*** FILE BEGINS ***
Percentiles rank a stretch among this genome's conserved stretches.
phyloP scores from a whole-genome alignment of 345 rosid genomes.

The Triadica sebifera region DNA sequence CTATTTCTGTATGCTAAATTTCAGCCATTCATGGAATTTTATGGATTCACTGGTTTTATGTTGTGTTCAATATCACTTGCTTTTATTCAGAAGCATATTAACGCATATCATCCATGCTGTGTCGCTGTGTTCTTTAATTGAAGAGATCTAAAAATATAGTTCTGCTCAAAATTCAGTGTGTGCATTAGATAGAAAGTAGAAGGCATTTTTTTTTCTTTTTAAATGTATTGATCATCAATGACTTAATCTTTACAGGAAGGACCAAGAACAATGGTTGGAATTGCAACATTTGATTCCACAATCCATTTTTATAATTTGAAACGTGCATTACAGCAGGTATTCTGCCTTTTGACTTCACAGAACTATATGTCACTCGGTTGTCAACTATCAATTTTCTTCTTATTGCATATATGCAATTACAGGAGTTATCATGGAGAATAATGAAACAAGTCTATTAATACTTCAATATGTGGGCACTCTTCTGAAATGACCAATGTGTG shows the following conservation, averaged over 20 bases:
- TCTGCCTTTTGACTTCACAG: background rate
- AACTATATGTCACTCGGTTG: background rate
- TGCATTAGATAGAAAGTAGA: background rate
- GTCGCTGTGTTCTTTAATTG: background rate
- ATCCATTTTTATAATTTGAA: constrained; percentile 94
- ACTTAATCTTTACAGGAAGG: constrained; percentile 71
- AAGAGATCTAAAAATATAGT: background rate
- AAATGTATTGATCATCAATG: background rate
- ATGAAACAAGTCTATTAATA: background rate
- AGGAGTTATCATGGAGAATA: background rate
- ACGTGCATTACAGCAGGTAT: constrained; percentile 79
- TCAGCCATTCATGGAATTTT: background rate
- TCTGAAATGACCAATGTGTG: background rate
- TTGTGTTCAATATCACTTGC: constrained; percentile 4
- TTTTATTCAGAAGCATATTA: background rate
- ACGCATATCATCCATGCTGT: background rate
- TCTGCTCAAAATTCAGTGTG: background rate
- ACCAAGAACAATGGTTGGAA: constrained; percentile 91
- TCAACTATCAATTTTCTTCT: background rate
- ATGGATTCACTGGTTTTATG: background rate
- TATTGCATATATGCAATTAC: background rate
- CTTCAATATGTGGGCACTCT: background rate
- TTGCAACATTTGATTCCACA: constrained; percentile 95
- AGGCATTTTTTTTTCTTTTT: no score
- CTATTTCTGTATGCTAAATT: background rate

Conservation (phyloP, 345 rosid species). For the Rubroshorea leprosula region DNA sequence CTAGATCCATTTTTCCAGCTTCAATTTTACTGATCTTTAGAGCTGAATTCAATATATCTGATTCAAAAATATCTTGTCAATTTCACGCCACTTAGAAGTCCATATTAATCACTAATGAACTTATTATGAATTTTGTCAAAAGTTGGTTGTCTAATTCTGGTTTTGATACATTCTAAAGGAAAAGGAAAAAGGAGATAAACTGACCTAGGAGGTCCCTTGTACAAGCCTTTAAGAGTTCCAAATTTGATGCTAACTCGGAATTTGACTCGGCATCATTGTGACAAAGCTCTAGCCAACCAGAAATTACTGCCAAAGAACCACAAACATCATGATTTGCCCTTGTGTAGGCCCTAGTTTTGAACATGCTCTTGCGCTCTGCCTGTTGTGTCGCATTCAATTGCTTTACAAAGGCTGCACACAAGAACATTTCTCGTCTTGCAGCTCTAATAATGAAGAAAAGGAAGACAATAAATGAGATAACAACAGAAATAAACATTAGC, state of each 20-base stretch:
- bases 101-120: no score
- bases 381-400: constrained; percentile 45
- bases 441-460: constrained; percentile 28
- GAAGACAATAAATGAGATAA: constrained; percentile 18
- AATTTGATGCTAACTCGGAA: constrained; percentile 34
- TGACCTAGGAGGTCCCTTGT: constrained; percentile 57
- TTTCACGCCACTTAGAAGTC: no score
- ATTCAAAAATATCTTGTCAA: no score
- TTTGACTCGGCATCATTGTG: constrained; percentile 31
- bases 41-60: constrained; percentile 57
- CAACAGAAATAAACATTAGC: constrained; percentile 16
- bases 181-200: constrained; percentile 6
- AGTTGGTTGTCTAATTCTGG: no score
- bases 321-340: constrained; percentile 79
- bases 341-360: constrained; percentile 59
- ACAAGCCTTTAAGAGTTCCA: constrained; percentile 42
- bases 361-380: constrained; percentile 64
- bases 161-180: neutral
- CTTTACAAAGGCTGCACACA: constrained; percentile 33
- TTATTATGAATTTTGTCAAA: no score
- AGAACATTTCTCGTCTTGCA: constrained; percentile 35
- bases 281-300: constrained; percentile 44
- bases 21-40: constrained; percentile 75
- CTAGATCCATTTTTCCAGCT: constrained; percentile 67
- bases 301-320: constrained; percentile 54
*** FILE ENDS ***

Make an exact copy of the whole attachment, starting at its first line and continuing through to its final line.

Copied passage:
Percentiles rank a stretch among this genome's conserved stretches.
phyloP scores from a whole-genome alignment of 345 rosid genomes.

The Triadica sebifera region DNA sequence CTATTTCTGTATGCTAAATTTCAGCCATTCATGGAATTTTATGGATTCACTGGTTTTATGTTGTGTTCAATATCACTTGCTTTTATTCAGAAGCATATTAACGCATATCATCCATGCTGTGTCGCTGTGTTCTTTAATTGAAGAGATCTAAAAATATAGTTCTGCTCAAAATTCAGTGTGTGCATTAGATAGAAAGTAGAAGGCATTTTTTTTTCTTTTTAAATGTATTGATCATCAATGACTTAATCTTTACAGGAAGGACCAAGAACAATGGTTGGAATTGCAACATTTGATTCCACAATCCATTTTTATAATTTGAAACGTGCATTACAGCAGGTATTCTGCCTTTTGACTTCACAGAACTATATGTCACTCGGTTGTCAACTATCAATTTTCTTCTTATTGCATATATGCAATTACAGGAGTTATCATGGAGAATAATGAAACAAGTCTATTAATACTTCAATATGTGGGCACTCTTCTGAAATGACCAATGTGTG shows the following conservation, averaged over 20 bases:
- TCTGCCTTTTGACTTCACAG: background rate
- AACTATATGTCACTCGGTTG: background rate
- TGCATTAGATAGAAAGTAGA: background rate
- GTCGCTGTGTTCTTTAATTG: background rate
- ATCCATTTTTATAATTTGAA: constrained; percentile 94
- ACTTAATCTTTACAGGAAGG: constrained; percentile 71
- AAGAGATCTAAAAATATAGT: background rate
- AAATGTATTGATCATCAATG: background rate
- ATGAAACAAGTCTATTAATA: background rate
- AGGAGTTATCATGGAGAATA: background rate
- ACGTGCATTACAGCAGGTAT: constrained; percentile 79
- TCAGCCATTCATGGAATTTT: background rate
- TCTGAAATGACCAATGTGTG: background rate
- TTGTGTTCAATATCACTTGC: constrained; percentile 4
- TTTTATTCAGAAGCATATTA: background rate
- ACGCATATCATCCATGCTGT: background rate
- TCTGCTCAAAATTCAGTGTG: background rate
- ACCAAGAACAATGGTTGGAA: constrained; percentile 91
- TCAACTATCAATTTTCTTCT: background rate
- ATGGATTCACTGGTTTTATG: background rate
- TATTGCATATATGCAATTAC: background rate
- CTTCAATATGTGGGCACTCT: background rate
- TTGCAACATTTGATTCCACA: constrained; percentile 95
- AGGCATTTTTTTTTCTTTTT: no score
- CTATTTCTGTATGCTAAATT: background rate

Conservation (phyloP, 345 rosid species). For the Rubroshorea leprosula region DNA sequence CTAGATCCATTTTTCCAGCTTCAATTTTACTGATCTTTAGAGCTGAATTCAATATATCTGATTCAAAAATATCTTGTCAATTTCACGCCACTTAGAAGTCCATATTAATCACTAATGAACTTATTATGAATTTTGTCAAAAGTTGGTTGTCTAATTCTGGTTTTGATACATTCTAAAGGAAAAGGAAAAAGGAGATAAACTGACCTAGGAGGTCCCTTGTACAAGCCTTTAAGAGTTCCAAATTTGATGCTAACTCGGAATTTGACTCGGCATCATTGTGACAAAGCTCTAGCCAACCAGAAATTACTGCCAAAGAACCACAAACATCATGATTTGCCCTTGTGTAGGCCCTAGTTTTGAACATGCTCTTGCGCTCTGCCTGTTGTGTCGCATTCAATTGCTTTACAAAGGCTGCACACAAGAACATTTCTCGTCTTGCAGCTCTAATAATGAAGAAAAGGAAGACAATAAATGAGATAACAACAGAAATAAACATTAGC, state of each 20-base stretch:
- bases 101-120: no score
- bases 381-400: constrained; percentile 45
- bases 441-460: constrained; percentile 28
- GAAGACAATAAATGAGATAA: constrained; percentile 18
- AATTTGATGCTAACTCGGAA: constrained; percentile 34
- TGACCTAGGAGGTCCCTTGT: constrained; percentile 57
- TTTCACGCCACTTAGAAGTC: no score
- ATTCAAAAATATCTTGTCAA: no score
- TTTGACTCGGCATCATTGTG: constrained; percentile 31
- bases 41-60: constrained; percentile 57
- CAACAGAAATAAACATTAGC: constrained; percentile 16
- bases 181-200: constrained; percentile 6
- AGTTGGTTGTCTAATTCTGG: no score
- bases 321-340: constrained; percentile 79
- bases 341-360: constrained; percentile 59
- ACAAGCCTTTAAGAGTTCCA: constrained; percentile 42
- bases 361-380: constrained; percentile 64
- bases 161-180: neutral
- CTTTACAAAGGCTGCACACA: constrained; percentile 33
- TTATTATGAATTTTGTCAAA: no score
- AGAACATTTCTCGTCTTGCA: constrained; percentile 35
- bases 281-300: constrained; percentile 44
- bases 21-40: constrained; percentile 75
- CTAGATCCATTTTTCCAGCT: constrained; percentile 67
- bases 301-320: constrained; percentile 54